The Star and Garter Hotel, which was destroyed in a fire in 2010, has been found to have breached its insurance policy and is now liable to pay for the losses.

The hotel took out a one year buildings insurance policy on 3 December 2009 which contained an Electrical Installation Inspection Warranty. The warranty stated that the electrical installation “be inspected and tested every 5 years”.

However, when the hotel burnt down in October 2010, the last inspection had been in September 2003.

The insurer argued that the electrical installation should be inspected and tested every five years from the date of the last inspection or on inception of the policy if one had not been undertaken in the last five years.

The hotel argued the warranty only required an inspection every five years from the date of inception of the policy and therefore one had not fallen due.

The court rejected the hotel’s argument because it made no commercial sense. The purpose of the warranty was to minimise the risk of fire and having an inspection five years from the start of the policy would be useless, especially where the policy was only for one year.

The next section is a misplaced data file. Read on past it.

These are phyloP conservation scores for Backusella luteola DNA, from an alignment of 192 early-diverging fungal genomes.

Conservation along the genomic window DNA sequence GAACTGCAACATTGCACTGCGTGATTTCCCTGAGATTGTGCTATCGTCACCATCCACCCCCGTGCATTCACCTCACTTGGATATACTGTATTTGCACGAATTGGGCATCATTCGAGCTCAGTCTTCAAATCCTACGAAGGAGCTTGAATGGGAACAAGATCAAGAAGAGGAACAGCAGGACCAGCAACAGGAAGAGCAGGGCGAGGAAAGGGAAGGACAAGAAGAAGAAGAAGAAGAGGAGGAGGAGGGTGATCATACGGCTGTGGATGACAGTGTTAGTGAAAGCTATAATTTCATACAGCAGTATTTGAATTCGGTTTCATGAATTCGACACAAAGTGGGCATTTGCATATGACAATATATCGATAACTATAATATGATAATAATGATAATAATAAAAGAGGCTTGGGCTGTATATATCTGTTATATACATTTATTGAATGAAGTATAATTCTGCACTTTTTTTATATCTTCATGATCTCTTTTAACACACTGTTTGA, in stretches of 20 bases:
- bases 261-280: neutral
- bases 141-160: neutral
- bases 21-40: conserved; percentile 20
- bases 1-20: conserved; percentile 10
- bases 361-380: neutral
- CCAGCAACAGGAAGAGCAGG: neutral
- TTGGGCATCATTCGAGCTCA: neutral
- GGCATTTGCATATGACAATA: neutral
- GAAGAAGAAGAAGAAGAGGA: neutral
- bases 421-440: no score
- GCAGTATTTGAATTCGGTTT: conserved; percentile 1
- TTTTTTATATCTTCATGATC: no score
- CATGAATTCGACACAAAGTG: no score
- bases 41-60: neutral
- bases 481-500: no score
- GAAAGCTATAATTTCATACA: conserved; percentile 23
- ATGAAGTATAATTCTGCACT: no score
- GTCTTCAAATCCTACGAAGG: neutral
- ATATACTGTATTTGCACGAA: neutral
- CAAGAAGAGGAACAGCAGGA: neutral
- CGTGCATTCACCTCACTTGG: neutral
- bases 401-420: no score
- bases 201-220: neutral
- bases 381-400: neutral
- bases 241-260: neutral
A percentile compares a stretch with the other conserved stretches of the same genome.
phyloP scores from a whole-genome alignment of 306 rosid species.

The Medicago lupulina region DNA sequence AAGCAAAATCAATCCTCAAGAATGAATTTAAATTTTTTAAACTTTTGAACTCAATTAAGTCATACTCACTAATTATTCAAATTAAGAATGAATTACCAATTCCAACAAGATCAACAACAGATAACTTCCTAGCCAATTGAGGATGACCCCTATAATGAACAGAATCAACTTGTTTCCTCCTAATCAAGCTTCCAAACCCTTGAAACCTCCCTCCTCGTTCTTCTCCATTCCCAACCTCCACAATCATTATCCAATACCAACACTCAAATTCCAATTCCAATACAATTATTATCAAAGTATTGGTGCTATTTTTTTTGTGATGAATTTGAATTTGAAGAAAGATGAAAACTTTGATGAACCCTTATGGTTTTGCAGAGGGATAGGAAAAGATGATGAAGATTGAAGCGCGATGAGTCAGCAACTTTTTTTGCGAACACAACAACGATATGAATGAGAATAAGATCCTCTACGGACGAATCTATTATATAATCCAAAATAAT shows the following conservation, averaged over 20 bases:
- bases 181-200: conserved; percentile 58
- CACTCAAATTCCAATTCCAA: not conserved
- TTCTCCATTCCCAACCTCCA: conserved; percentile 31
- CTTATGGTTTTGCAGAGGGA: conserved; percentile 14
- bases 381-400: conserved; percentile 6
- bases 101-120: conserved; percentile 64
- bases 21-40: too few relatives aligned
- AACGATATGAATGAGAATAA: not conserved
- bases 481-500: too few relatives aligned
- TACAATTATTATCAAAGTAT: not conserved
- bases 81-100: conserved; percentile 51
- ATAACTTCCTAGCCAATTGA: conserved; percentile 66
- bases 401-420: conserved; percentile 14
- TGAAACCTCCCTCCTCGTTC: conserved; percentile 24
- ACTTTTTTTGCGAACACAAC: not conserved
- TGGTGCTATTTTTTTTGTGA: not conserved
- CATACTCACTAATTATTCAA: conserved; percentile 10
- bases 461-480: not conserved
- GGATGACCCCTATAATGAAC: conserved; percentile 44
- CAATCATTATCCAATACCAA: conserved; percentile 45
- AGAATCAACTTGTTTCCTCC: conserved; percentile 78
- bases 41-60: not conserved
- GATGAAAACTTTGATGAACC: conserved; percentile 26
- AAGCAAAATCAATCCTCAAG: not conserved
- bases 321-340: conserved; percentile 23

The insurance cover was suspended from inception of the policy and the insurer was not liable for the losses.

This decision highlights that where there is any ambiguity or dispute as to the construction of a warranty, the court interprets such a warranty adopting a commercial and common sense approach and serves as a reminder to insurers to consider including express terms relating to the consequences of breaches of particular terms in the policy.